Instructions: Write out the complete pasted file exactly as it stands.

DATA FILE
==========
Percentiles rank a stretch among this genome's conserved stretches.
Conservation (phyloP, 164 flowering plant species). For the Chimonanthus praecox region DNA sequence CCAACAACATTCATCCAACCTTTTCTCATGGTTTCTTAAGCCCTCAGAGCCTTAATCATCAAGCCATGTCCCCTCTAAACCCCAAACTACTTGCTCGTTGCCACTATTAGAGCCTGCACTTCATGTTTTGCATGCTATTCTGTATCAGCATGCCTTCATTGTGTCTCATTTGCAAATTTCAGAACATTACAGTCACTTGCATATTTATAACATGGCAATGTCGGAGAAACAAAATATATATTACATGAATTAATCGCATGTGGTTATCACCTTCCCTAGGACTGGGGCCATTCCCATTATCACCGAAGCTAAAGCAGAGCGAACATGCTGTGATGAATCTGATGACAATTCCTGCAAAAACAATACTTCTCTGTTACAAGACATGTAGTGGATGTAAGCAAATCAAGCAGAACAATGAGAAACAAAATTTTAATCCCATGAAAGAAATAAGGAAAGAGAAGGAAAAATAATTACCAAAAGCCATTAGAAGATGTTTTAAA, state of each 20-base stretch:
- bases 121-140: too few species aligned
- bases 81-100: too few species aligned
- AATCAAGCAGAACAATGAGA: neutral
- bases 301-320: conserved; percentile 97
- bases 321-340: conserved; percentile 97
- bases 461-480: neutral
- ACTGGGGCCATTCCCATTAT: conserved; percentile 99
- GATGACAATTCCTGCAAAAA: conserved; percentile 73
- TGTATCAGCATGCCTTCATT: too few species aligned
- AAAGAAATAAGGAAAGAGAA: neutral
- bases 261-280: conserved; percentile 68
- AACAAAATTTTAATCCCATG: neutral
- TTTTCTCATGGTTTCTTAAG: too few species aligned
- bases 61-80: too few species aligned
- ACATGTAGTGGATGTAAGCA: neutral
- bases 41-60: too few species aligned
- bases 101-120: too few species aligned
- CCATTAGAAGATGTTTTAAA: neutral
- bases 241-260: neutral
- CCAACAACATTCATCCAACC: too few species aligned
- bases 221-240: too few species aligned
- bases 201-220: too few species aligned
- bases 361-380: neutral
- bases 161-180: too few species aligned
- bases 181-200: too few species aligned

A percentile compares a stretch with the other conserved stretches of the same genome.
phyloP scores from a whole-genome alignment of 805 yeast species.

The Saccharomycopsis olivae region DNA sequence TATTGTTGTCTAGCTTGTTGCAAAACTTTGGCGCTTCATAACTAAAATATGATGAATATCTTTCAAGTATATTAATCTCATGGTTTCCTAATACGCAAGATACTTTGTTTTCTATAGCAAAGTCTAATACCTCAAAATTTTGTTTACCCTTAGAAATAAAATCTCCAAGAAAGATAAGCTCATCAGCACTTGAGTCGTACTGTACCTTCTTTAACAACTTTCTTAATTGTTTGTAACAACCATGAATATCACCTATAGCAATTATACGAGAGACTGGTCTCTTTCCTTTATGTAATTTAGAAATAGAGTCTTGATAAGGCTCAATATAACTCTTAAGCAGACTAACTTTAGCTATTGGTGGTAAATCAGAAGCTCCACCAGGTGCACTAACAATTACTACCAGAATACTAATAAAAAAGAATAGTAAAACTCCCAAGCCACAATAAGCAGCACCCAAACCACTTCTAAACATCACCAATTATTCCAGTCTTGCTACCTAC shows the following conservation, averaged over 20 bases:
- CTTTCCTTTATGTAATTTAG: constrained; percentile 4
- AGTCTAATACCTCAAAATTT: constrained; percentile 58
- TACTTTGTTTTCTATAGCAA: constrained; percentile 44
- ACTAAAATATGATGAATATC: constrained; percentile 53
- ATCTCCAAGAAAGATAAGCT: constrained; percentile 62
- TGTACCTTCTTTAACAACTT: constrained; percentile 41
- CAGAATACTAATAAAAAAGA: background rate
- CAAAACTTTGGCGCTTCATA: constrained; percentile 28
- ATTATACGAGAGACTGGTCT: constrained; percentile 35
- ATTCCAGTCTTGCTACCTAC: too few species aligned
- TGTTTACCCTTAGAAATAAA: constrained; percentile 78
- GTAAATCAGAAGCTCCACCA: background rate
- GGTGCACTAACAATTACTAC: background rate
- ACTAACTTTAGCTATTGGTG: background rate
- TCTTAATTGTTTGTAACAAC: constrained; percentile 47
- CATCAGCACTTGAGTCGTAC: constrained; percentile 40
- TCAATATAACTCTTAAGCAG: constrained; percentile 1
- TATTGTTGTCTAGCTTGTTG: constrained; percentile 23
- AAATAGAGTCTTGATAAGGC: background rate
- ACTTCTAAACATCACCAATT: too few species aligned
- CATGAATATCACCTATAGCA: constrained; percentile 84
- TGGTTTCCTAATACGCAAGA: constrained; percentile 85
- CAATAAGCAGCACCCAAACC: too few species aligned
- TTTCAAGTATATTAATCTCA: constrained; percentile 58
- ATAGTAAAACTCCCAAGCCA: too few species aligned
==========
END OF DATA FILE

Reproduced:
Percentiles rank a stretch among this genome's conserved stretches.
Conservation (phyloP, 164 flowering plant species). For the Chimonanthus praecox region DNA sequence CCAACAACATTCATCCAACCTTTTCTCATGGTTTCTTAAGCCCTCAGAGCCTTAATCATCAAGCCATGTCCCCTCTAAACCCCAAACTACTTGCTCGTTGCCACTATTAGAGCCTGCACTTCATGTTTTGCATGCTATTCTGTATCAGCATGCCTTCATTGTGTCTCATTTGCAAATTTCAGAACATTACAGTCACTTGCATATTTATAACATGGCAATGTCGGAGAAACAAAATATATATTACATGAATTAATCGCATGTGGTTATCACCTTCCCTAGGACTGGGGCCATTCCCATTATCACCGAAGCTAAAGCAGAGCGAACATGCTGTGATGAATCTGATGACAATTCCTGCAAAAACAATACTTCTCTGTTACAAGACATGTAGTGGATGTAAGCAAATCAAGCAGAACAATGAGAAACAAAATTTTAATCCCATGAAAGAAATAAGGAAAGAGAAGGAAAAATAATTACCAAAAGCCATTAGAAGATGTTTTAAA, state of each 20-base stretch:
- bases 121-140: too few species aligned
- bases 81-100: too few species aligned
- AATCAAGCAGAACAATGAGA: neutral
- bases 301-320: conserved; percentile 97
- bases 321-340: conserved; percentile 97
- bases 461-480: neutral
- ACTGGGGCCATTCCCATTAT: conserved; percentile 99
- GATGACAATTCCTGCAAAAA: conserved; percentile 73
- TGTATCAGCATGCCTTCATT: too few species aligned
- AAAGAAATAAGGAAAGAGAA: neutral
- bases 261-280: conserved; percentile 68
- AACAAAATTTTAATCCCATG: neutral
- TTTTCTCATGGTTTCTTAAG: too few species aligned
- bases 61-80: too few species aligned
- ACATGTAGTGGATGTAAGCA: neutral
- bases 41-60: too few species aligned
- bases 101-120: too few species aligned
- CCATTAGAAGATGTTTTAAA: neutral
- bases 241-260: neutral
- CCAACAACATTCATCCAACC: too few species aligned
- bases 221-240: too few species aligned
- bases 201-220: too few species aligned
- bases 361-380: neutral
- bases 161-180: too few species aligned
- bases 181-200: too few species aligned

A percentile compares a stretch with the other conserved stretches of the same genome.
phyloP scores from a whole-genome alignment of 805 yeast species.

The Saccharomycopsis olivae region DNA sequence TATTGTTGTCTAGCTTGTTGCAAAACTTTGGCGCTTCATAACTAAAATATGATGAATATCTTTCAAGTATATTAATCTCATGGTTTCCTAATACGCAAGATACTTTGTTTTCTATAGCAAAGTCTAATACCTCAAAATTTTGTTTACCCTTAGAAATAAAATCTCCAAGAAAGATAAGCTCATCAGCACTTGAGTCGTACTGTACCTTCTTTAACAACTTTCTTAATTGTTTGTAACAACCATGAATATCACCTATAGCAATTATACGAGAGACTGGTCTCTTTCCTTTATGTAATTTAGAAATAGAGTCTTGATAAGGCTCAATATAACTCTTAAGCAGACTAACTTTAGCTATTGGTGGTAAATCAGAAGCTCCACCAGGTGCACTAACAATTACTACCAGAATACTAATAAAAAAGAATAGTAAAACTCCCAAGCCACAATAAGCAGCACCCAAACCACTTCTAAACATCACCAATTATTCCAGTCTTGCTACCTAC shows the following conservation, averaged over 20 bases:
- CTTTCCTTTATGTAATTTAG: constrained; percentile 4
- AGTCTAATACCTCAAAATTT: constrained; percentile 58
- TACTTTGTTTTCTATAGCAA: constrained; percentile 44
- ACTAAAATATGATGAATATC: constrained; percentile 53
- ATCTCCAAGAAAGATAAGCT: constrained; percentile 62
- TGTACCTTCTTTAACAACTT: constrained; percentile 41
- CAGAATACTAATAAAAAAGA: background rate
- CAAAACTTTGGCGCTTCATA: constrained; percentile 28
- ATTATACGAGAGACTGGTCT: constrained; percentile 35
- ATTCCAGTCTTGCTACCTAC: too few species aligned
- TGTTTACCCTTAGAAATAAA: constrained; percentile 78
- GTAAATCAGAAGCTCCACCA: background rate
- GGTGCACTAACAATTACTAC: background rate
- ACTAACTTTAGCTATTGGTG: background rate
- TCTTAATTGTTTGTAACAAC: constrained; percentile 47
- CATCAGCACTTGAGTCGTAC: constrained; percentile 40
- TCAATATAACTCTTAAGCAG: constrained; percentile 1
- TATTGTTGTCTAGCTTGTTG: constrained; percentile 23
- AAATAGAGTCTTGATAAGGC: background rate
- ACTTCTAAACATCACCAATT: too few species aligned
- CATGAATATCACCTATAGCA: constrained; percentile 84
- TGGTTTCCTAATACGCAAGA: constrained; percentile 85
- CAATAAGCAGCACCCAAACC: too few species aligned
- TTTCAAGTATATTAATCTCA: constrained; percentile 58
- ATAGTAAAACTCCCAAGCCA: too few species aligned